Testing alternative determinants of occupancy and density of a charismatic high-elevation mammal, across space and time
Population dynamics may differ across a species’ geographic range because of phenomena that result in contrasting predictions: 1) temporal variability of populations is larger near the range center than at range margins due to overcompensatory density dependence destabilizing populations; or 2) variability of populations is larger at range margins, where populations experience greater environmental fluctuations. Contemporary climate change represents a pervasive yet spatially variable disturbance for species; its effects have been predicted and often shown to be most pronounced among stenotopic (e.g., habitat-specialist), poorly dispersing, and physiologically challenged species. Using American pikas as our model organism to investigate local-extinction dynamics and patterns of abundance, we performed re-surveys at locations of historical pika records in four regions – the hydrographic Great Basin, Columbia River Gorge, northeastern California, and protected areas in southern Utah. At each site, we walked 50-m transects in talus patches using paired-observer distance sampling, to quantify detectability and density. We documented evidence of occupancy based on pika sightings, vocalizations, fresh haypiles [current occupancy]; old pellets, old haypiles, or both [past occupancy]; or none of these [unoccupied]. We considered aspects of climate and water balance, talus-habitat extent, and vegetation as potential predictors of pika occupancy and abundance, using information-theoretic approaches.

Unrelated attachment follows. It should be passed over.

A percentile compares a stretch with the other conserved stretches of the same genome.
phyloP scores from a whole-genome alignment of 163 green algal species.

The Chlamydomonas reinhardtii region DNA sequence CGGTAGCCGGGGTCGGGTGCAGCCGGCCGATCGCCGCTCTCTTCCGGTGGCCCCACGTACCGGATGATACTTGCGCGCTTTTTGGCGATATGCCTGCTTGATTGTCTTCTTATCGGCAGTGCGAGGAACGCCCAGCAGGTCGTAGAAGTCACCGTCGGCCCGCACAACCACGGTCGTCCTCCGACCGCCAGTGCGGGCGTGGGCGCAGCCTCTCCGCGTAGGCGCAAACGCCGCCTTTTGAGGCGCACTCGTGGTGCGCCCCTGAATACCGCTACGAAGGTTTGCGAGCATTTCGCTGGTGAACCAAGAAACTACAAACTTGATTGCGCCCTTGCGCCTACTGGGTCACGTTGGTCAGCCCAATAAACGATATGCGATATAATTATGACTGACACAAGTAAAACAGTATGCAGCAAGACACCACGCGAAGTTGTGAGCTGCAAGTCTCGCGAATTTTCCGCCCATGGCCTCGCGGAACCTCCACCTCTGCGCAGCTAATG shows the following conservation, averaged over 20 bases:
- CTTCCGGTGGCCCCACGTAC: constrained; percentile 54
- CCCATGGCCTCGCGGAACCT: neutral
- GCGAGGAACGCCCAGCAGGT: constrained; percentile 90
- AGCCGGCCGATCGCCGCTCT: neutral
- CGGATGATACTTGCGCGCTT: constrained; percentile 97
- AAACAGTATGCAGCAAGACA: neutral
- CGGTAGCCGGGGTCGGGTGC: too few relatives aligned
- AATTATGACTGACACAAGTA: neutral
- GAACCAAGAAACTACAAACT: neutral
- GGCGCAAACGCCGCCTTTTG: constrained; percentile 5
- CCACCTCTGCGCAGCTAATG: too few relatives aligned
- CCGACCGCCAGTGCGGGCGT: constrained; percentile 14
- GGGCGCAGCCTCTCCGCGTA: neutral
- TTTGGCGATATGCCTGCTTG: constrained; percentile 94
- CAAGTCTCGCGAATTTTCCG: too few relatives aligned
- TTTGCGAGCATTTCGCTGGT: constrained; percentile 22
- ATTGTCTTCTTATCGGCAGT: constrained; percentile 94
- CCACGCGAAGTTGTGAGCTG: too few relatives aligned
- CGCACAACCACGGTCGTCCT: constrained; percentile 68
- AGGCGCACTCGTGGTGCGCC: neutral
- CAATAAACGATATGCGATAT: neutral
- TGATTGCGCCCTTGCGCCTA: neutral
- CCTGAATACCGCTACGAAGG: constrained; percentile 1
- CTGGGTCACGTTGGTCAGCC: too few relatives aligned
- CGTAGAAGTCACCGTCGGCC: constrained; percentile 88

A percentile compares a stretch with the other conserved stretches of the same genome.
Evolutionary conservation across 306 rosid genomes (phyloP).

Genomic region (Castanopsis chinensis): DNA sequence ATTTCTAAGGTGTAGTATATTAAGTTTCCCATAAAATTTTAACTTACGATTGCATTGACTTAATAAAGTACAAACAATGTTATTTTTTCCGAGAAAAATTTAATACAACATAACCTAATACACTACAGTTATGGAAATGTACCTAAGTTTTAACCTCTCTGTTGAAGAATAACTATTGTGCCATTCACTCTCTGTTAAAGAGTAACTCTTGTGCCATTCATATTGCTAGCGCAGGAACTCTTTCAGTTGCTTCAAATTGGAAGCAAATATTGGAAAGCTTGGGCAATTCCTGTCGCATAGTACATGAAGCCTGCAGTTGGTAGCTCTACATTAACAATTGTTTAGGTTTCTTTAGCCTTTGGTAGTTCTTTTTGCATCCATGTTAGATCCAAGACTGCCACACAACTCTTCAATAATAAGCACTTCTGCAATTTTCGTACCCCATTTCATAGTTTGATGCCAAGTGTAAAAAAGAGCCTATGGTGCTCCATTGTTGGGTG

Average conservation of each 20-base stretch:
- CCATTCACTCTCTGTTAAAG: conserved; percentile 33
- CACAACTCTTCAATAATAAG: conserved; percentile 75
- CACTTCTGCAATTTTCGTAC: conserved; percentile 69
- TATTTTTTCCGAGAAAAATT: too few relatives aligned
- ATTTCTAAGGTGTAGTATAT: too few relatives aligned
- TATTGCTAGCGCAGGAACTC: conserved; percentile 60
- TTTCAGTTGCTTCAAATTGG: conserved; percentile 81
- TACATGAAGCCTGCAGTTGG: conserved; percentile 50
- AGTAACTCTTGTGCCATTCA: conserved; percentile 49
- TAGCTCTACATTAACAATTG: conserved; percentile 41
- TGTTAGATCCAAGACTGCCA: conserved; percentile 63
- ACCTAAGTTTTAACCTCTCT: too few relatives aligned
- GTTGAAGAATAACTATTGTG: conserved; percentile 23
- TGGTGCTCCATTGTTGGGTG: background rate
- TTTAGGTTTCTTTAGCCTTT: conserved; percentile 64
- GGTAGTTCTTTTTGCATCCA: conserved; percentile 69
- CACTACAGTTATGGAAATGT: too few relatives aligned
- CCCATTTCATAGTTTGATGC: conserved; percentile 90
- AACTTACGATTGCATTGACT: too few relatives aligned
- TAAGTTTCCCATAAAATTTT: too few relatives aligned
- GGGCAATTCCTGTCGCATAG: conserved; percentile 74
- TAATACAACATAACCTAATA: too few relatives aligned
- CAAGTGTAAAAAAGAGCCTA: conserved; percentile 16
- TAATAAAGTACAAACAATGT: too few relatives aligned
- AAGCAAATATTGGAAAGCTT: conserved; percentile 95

We observed lowest percent persistence of pika populations (since historic records) in the Great Basin (~55%), and highest pika persistence and density in the Columbia Gorge. Pikas have been extirpated from all historic locations within both Utah national parks we studied, but occur adjacent to Cedar Breaks National Monument. Whereas Gorge pikas exhibit adaptive capacity in their diet and habitat-use behavior, Basin pikas do not exhibit such capacity. Although 1-km-resolution DAYMET-estimated aspects of temperature, precipitation, and water balance predicted persistence in the Basin and in Utah, they did not predict them in northeastern California. Conversely, although a comprehensive re-survey of pika records in the Sierra Nevada ‘mainlands’ found local extent of talus to be a top predictor of persistence, it didn’t predict persistence in either the Basin or Utah. Pikas are at high density and nearly ubiquitous in the Cascade portion of the Gorge, but fade away with increasing distance from the Range and its microclimates. In the Basin, we are exploring relative humidity and plant chemistry as potential mediators of distributional changes. Collectively, our results illustrate the nuance and complexity with which species are responding to climate change. Understanding underlying mechanisms is critical to inform conservation and management efforts.